Sunday, March 21, 2010

Adirondack, Apple, and Abridgment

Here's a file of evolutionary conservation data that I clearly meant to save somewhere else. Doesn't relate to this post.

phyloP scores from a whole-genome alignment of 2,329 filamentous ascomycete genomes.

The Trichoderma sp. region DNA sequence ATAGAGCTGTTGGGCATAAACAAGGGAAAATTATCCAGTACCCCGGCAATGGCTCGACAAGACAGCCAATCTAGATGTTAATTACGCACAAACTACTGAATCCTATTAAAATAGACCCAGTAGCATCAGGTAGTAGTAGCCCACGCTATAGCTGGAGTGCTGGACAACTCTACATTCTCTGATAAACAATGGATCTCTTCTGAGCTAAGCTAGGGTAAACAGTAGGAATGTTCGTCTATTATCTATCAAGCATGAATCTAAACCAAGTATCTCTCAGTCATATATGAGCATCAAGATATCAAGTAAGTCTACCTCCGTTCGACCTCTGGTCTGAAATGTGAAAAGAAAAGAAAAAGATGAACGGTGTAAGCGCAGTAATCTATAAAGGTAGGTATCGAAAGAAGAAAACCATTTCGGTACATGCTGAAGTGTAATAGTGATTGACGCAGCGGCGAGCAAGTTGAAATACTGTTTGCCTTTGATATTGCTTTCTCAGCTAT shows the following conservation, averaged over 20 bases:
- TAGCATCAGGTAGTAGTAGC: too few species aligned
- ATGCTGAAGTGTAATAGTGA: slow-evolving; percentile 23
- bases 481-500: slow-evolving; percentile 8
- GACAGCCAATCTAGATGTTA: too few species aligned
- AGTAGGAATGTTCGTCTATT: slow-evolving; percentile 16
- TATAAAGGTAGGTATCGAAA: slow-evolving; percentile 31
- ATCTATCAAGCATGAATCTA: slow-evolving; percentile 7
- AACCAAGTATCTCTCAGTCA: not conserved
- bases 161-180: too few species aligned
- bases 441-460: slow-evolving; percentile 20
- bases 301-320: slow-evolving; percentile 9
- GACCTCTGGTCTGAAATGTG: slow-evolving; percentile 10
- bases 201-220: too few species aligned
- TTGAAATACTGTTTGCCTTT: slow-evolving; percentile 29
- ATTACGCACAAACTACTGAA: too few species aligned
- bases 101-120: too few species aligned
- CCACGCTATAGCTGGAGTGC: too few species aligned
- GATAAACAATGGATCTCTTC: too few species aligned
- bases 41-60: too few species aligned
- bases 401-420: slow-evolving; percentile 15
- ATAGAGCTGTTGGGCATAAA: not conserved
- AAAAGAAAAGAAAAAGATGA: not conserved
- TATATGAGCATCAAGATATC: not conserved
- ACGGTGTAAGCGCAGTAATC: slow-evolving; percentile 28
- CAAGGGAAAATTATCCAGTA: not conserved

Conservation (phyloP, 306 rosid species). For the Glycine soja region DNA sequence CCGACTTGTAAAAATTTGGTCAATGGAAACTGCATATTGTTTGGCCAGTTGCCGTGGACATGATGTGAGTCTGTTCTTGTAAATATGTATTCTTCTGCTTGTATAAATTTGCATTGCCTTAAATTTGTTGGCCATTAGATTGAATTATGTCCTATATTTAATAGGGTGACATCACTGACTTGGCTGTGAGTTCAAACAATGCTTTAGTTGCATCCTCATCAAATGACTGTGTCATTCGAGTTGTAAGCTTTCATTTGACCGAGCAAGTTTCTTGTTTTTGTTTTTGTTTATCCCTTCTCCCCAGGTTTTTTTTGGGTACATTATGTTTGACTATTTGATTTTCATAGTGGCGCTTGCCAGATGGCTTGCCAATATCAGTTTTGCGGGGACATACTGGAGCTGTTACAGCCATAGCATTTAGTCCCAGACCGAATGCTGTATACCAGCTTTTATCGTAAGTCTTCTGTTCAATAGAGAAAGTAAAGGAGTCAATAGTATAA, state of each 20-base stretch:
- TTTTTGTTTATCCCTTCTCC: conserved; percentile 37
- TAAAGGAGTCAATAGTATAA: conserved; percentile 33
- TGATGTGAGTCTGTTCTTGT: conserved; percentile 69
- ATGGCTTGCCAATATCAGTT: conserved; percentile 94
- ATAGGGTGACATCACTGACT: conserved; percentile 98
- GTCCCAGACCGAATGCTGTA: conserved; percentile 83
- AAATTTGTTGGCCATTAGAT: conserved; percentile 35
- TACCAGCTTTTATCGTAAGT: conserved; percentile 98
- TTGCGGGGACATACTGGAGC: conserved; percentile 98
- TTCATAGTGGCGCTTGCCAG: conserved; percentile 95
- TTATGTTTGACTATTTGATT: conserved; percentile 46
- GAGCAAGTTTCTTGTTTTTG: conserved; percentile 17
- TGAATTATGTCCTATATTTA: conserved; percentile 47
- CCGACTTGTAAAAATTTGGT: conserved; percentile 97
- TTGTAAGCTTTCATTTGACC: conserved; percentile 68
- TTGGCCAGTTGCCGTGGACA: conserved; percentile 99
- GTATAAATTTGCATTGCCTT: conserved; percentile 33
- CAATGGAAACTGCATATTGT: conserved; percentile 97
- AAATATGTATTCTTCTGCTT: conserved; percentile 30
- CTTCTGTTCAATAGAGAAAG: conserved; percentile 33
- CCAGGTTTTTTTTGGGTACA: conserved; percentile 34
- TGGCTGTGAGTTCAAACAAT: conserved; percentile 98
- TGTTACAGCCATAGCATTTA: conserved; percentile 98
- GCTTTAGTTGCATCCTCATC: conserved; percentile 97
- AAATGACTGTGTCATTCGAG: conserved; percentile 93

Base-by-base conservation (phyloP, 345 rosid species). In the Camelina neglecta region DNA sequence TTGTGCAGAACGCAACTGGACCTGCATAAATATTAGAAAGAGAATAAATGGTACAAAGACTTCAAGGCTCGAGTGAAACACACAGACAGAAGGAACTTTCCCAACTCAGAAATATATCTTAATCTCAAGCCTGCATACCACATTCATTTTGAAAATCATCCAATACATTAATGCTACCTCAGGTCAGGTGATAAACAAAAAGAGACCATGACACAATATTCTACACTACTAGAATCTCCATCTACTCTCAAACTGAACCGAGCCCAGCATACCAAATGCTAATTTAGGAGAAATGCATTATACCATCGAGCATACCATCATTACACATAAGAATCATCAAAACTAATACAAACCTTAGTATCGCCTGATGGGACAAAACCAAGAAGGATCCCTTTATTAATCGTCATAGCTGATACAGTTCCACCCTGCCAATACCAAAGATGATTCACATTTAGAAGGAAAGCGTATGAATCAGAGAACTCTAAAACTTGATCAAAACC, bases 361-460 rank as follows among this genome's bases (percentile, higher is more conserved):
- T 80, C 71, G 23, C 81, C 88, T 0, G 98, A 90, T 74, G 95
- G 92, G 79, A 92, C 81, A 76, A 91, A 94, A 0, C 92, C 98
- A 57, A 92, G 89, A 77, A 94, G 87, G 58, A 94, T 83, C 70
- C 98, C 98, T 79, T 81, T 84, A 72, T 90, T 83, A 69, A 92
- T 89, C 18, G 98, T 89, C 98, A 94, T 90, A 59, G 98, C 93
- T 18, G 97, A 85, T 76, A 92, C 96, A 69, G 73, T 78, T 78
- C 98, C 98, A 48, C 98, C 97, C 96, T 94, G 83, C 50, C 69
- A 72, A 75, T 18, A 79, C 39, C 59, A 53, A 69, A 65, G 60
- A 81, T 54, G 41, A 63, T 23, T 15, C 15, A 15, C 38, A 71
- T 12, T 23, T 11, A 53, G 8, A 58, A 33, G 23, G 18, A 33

Just like a good story teller, a painter wants to tell a story too. She saw a certain something that moved her and she wants to share that with the viewer. A superb story teller captures you with the first sentence. Each word and pause counts. Talk too long or say too much and the story is spoiled. It’s very similar with painting; tell your story with a limited number of strokes. The example is this painting of the Adirondack chair, an apple and a mug. Abridge the elements so it says enough without telling too much. No need to show every part of the chair to know it’s an Adirondack chair. No need to show every blade of grass or the title of the book. The viewer is perfectly capable of filling in any blanks. Abridge, condense, and shorten. All words for good storytelling and good painting.

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